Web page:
Shrimp in Antarctica at a depth of 180 m
NEWS FROM THE WORLD OF THE ENVIRONMENT
Shrimp found in Antarctica at a depth of 180 m
April 9, 2010
One truly surprising news is that some researchers who participated in a joint NASA and National Science Foundation expedition stationed in Antarctica, at some point under the Ross Sea ice sheet at a depth of 180m, found some sort of shrimp swimming in the observation shaft. excavated by them to study the ice.
The small crustacean, a distant relative of the shrimp, has been identified as a Lysianassidae of the order Amphipoda about seven centimeters long. The crustacean was spotted swimming in the darkness, inside the hole of about 20 cm that had been dug in the ice and inside which a camera flew.
Scientists agree that surely those places are not the permanent home of the small crustacean but they assume that it was carried by the sea currents. However, they do not explain how it can survive 180 m deep in the darkness of the Antarctic ice because such a complex life form certainly cannot feed on the chemicals dissolved in the water as do the microbes that are usually found at those depths.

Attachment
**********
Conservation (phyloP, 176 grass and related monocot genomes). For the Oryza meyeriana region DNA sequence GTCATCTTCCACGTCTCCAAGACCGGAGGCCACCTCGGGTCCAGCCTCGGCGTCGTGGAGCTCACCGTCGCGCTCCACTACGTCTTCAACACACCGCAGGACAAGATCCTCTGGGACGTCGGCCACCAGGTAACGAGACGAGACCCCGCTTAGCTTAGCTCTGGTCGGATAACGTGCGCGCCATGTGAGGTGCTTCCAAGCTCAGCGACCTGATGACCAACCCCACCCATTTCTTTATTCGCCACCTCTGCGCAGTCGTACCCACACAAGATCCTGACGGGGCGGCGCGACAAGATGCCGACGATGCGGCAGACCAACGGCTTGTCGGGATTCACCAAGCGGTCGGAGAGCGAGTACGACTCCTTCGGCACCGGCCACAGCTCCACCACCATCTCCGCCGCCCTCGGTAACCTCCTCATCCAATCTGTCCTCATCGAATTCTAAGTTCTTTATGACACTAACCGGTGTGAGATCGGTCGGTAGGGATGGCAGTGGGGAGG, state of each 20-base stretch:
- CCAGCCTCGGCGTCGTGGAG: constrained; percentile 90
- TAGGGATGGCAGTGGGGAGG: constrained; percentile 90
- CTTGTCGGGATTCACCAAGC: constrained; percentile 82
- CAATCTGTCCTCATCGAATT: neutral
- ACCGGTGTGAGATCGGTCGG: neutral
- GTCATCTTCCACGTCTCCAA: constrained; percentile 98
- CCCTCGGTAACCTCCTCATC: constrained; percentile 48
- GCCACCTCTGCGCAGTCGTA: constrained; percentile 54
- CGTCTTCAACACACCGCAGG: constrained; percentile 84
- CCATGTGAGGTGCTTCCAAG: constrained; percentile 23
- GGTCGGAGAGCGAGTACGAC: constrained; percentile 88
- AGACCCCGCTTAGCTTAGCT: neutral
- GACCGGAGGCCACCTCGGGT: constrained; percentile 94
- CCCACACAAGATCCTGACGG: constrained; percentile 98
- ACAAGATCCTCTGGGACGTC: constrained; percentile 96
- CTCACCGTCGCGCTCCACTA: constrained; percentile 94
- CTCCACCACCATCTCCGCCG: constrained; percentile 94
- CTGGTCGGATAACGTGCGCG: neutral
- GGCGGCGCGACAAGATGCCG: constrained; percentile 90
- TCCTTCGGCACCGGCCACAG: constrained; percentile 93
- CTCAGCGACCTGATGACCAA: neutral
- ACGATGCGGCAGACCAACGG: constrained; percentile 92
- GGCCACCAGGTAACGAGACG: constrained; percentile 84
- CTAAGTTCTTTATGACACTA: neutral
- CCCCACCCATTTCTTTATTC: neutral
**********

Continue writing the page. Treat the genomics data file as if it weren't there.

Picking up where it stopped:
This discovery opens up interesting horizons and perspectives on the possibilities of finding life even in places so far from our imagination as to make them seem impossible, such as finding complex life forms under the ice of the planet Mars.